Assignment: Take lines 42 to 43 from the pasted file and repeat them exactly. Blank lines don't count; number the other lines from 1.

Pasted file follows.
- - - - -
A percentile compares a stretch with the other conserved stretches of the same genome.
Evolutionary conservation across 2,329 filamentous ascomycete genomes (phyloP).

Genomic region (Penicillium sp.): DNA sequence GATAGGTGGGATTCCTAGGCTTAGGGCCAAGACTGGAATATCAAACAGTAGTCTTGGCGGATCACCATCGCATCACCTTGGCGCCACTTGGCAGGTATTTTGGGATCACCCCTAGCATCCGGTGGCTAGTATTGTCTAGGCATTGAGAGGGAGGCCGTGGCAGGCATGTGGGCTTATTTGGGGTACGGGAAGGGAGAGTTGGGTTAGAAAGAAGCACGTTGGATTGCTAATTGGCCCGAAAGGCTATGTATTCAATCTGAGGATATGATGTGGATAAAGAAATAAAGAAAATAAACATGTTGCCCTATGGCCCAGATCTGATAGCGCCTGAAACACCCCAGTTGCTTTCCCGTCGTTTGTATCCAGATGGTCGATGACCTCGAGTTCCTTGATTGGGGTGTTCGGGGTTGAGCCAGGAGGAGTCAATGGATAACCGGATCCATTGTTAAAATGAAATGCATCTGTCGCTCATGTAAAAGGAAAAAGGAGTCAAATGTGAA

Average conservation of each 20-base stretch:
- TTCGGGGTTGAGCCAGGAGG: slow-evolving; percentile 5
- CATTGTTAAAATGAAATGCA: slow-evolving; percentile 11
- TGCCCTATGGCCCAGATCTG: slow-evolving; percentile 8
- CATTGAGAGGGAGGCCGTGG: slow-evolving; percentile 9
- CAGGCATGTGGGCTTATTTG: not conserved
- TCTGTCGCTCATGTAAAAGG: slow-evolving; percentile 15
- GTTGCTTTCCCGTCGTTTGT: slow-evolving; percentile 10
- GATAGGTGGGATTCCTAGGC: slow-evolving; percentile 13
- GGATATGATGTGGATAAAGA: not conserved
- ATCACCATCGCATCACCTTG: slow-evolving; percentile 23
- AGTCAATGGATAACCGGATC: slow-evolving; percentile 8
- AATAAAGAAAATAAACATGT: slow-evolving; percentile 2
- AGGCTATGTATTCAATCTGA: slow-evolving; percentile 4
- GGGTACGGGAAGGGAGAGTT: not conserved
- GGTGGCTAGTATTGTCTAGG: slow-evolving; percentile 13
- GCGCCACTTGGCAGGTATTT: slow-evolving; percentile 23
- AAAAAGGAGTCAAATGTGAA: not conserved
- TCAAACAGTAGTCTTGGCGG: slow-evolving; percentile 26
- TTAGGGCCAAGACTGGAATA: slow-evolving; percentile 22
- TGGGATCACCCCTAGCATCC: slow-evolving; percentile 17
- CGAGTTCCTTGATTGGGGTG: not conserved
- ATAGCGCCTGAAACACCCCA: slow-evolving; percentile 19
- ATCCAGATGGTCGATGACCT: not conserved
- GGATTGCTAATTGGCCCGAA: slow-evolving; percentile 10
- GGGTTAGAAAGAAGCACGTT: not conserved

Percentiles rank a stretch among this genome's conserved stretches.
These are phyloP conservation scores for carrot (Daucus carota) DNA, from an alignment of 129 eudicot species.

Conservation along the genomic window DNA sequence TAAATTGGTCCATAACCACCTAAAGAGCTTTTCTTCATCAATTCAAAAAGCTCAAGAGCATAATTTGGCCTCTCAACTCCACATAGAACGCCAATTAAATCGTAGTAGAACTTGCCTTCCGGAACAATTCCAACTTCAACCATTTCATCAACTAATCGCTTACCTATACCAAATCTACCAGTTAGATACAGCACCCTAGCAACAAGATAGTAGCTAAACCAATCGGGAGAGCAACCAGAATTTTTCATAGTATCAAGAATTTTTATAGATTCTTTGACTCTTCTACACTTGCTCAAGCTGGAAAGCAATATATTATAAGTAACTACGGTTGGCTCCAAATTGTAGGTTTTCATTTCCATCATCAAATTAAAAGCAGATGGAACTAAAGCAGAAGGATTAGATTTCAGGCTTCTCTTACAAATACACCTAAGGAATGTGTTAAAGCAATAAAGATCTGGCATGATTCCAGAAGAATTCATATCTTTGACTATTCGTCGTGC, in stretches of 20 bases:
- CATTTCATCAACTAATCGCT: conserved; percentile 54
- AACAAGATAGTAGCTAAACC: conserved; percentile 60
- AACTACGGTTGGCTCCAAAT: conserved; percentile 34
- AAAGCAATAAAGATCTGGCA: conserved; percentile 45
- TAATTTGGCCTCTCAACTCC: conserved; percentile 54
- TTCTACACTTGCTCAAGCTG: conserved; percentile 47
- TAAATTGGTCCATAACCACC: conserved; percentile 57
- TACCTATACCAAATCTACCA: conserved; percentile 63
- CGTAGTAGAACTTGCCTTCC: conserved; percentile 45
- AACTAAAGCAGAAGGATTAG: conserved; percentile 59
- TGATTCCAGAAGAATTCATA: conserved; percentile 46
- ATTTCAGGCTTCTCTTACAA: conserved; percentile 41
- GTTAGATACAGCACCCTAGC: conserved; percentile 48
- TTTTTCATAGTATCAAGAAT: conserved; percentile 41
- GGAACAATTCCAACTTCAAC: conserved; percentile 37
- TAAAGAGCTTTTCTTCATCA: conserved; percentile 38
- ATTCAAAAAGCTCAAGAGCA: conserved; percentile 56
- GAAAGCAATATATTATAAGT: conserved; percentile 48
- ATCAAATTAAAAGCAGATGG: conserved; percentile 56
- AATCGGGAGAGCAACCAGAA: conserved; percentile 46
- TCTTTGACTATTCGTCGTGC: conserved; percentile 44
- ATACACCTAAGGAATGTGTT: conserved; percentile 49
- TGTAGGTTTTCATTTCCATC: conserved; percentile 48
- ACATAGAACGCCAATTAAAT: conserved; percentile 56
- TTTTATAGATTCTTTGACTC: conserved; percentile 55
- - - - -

- AACTAAAGCAGAAGGATTAG: conserved; percentile 59
- TGATTCCAGAAGAATTCATA: conserved; percentile 46